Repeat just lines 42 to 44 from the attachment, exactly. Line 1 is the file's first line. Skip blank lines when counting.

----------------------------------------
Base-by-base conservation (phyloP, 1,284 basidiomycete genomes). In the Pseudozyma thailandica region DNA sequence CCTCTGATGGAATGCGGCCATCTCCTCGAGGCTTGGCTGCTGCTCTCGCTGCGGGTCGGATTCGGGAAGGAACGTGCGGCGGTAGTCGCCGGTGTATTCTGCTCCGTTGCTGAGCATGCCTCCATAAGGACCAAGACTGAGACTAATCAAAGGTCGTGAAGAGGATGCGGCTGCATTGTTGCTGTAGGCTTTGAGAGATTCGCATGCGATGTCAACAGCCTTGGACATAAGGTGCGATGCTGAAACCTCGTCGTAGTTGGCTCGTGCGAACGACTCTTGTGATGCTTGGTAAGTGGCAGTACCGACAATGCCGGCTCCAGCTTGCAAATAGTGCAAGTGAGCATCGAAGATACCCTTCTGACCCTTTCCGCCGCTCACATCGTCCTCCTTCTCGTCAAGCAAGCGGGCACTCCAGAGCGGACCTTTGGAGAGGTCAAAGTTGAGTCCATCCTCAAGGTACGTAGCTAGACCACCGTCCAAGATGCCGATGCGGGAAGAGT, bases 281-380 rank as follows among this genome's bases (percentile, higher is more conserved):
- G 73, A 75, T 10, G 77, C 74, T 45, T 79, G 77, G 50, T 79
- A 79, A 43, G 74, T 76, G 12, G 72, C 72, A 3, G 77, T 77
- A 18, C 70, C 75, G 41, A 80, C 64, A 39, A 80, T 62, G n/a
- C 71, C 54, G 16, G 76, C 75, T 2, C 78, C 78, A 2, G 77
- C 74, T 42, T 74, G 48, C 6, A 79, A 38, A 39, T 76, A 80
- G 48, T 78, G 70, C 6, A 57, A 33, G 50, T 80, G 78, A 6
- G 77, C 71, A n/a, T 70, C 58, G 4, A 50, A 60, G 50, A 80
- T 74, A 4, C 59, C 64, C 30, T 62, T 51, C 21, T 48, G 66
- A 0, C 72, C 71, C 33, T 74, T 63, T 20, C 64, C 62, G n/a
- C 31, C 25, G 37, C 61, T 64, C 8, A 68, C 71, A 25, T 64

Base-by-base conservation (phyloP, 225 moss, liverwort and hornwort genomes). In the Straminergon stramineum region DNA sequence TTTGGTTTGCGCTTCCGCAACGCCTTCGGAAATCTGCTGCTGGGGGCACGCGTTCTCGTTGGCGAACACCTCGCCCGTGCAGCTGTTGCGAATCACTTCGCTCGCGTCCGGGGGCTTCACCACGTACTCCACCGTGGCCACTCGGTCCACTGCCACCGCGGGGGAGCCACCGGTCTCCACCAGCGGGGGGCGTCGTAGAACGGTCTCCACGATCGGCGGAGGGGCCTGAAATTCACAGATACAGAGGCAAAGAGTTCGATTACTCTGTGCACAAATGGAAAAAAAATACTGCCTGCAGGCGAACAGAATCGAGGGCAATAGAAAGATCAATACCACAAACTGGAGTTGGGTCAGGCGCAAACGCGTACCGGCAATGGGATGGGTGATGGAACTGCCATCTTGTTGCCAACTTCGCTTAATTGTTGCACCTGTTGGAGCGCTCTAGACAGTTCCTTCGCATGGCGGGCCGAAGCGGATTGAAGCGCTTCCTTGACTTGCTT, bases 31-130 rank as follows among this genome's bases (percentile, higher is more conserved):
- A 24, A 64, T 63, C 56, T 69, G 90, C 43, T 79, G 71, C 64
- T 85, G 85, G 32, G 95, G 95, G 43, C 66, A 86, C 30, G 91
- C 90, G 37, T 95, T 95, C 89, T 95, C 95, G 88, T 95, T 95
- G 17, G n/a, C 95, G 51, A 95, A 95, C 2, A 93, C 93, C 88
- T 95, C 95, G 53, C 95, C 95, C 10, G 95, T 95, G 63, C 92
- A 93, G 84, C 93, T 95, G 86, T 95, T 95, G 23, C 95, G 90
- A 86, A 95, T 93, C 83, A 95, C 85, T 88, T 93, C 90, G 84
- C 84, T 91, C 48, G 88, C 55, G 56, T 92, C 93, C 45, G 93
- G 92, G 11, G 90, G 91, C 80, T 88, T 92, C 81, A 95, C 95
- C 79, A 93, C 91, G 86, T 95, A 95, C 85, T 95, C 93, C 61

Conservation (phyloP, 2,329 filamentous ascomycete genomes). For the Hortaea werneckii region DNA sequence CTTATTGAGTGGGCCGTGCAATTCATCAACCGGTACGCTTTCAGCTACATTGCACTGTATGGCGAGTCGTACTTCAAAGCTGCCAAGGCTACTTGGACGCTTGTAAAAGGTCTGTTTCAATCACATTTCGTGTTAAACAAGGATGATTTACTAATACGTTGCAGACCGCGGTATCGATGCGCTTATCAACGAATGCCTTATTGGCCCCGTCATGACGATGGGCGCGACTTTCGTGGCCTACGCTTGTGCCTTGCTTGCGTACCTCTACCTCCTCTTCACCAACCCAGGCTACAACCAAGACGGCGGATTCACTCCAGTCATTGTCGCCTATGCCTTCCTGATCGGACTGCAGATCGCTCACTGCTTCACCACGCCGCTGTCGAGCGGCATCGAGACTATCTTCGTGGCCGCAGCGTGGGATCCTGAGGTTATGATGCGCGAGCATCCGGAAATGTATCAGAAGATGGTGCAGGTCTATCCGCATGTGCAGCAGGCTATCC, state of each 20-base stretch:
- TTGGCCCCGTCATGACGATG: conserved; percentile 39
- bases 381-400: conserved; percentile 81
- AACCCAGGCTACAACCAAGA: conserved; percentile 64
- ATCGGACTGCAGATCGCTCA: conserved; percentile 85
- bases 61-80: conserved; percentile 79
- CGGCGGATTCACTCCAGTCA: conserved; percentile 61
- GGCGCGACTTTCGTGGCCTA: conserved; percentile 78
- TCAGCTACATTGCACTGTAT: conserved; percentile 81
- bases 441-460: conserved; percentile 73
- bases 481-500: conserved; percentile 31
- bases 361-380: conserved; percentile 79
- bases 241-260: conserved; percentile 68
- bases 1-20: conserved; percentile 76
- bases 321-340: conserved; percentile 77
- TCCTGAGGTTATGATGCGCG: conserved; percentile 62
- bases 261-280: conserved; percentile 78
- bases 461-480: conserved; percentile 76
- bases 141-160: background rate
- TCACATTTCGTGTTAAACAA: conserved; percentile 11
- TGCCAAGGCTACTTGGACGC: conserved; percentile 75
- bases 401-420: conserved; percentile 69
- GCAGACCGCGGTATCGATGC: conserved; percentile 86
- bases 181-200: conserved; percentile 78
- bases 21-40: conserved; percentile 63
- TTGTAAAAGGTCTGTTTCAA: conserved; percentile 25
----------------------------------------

- TCACATTTCGTGTTAAACAA: conserved; percentile 11
- TGCCAAGGCTACTTGGACGC: conserved; percentile 75
- bases 401-420: conserved; percentile 69